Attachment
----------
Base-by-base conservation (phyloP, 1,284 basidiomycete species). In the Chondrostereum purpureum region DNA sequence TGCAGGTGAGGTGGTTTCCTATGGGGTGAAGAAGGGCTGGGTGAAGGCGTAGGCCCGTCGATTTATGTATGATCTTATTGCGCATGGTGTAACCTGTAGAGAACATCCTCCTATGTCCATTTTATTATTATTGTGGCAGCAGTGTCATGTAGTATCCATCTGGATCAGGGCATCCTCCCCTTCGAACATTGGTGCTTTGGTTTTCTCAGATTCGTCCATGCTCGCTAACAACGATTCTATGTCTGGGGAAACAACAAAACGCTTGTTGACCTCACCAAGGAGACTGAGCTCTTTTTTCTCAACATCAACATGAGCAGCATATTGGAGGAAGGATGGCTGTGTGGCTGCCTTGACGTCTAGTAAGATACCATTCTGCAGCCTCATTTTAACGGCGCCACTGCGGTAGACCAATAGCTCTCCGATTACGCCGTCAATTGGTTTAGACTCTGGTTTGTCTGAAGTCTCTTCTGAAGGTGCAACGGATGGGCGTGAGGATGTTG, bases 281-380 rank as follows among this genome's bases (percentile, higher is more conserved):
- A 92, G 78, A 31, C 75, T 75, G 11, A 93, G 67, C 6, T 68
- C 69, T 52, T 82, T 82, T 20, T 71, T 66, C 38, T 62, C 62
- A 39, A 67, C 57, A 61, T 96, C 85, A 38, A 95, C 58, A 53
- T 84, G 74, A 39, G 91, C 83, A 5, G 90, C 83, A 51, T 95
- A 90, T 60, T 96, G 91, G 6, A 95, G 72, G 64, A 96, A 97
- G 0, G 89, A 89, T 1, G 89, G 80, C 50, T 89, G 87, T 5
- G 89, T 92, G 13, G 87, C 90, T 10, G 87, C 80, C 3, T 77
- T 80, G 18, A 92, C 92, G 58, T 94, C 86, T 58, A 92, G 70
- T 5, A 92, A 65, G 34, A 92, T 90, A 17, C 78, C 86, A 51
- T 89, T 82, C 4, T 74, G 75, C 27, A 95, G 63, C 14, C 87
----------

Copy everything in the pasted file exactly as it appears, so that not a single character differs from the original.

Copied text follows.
Base-by-base conservation (phyloP, 1,284 basidiomycete species). In the Chondrostereum purpureum region DNA sequence TGCAGGTGAGGTGGTTTCCTATGGGGTGAAGAAGGGCTGGGTGAAGGCGTAGGCCCGTCGATTTATGTATGATCTTATTGCGCATGGTGTAACCTGTAGAGAACATCCTCCTATGTCCATTTTATTATTATTGTGGCAGCAGTGTCATGTAGTATCCATCTGGATCAGGGCATCCTCCCCTTCGAACATTGGTGCTTTGGTTTTCTCAGATTCGTCCATGCTCGCTAACAACGATTCTATGTCTGGGGAAACAACAAAACGCTTGTTGACCTCACCAAGGAGACTGAGCTCTTTTTTCTCAACATCAACATGAGCAGCATATTGGAGGAAGGATGGCTGTGTGGCTGCCTTGACGTCTAGTAAGATACCATTCTGCAGCCTCATTTTAACGGCGCCACTGCGGTAGACCAATAGCTCTCCGATTACGCCGTCAATTGGTTTAGACTCTGGTTTGTCTGAAGTCTCTTCTGAAGGTGCAACGGATGGGCGTGAGGATGTTG, bases 281-380 rank as follows among this genome's bases (percentile, higher is more conserved):
- A 92, G 78, A 31, C 75, T 75, G 11, A 93, G 67, C 6, T 68
- C 69, T 52, T 82, T 82, T 20, T 71, T 66, C 38, T 62, C 62
- A 39, A 67, C 57, A 61, T 96, C 85, A 38, A 95, C 58, A 53
- T 84, G 74, A 39, G 91, C 83, A 5, G 90, C 83, A 51, T 95
- A 90, T 60, T 96, G 91, G 6, A 95, G 72, G 64, A 96, A 97
- G 0, G 89, A 89, T 1, G 89, G 80, C 50, T 89, G 87, T 5
- G 89, T 92, G 13, G 87, C 90, T 10, G 87, C 80, C 3, T 77
- T 80, G 18, A 92, C 92, G 58, T 94, C 86, T 58, A 92, G 70
- T 5, A 92, A 65, G 34, A 92, T 90, A 17, C 78, C 86, A 51
- T 89, T 82, C 4, T 74, G 75, C 27, A 95, G 63, C 14, C 87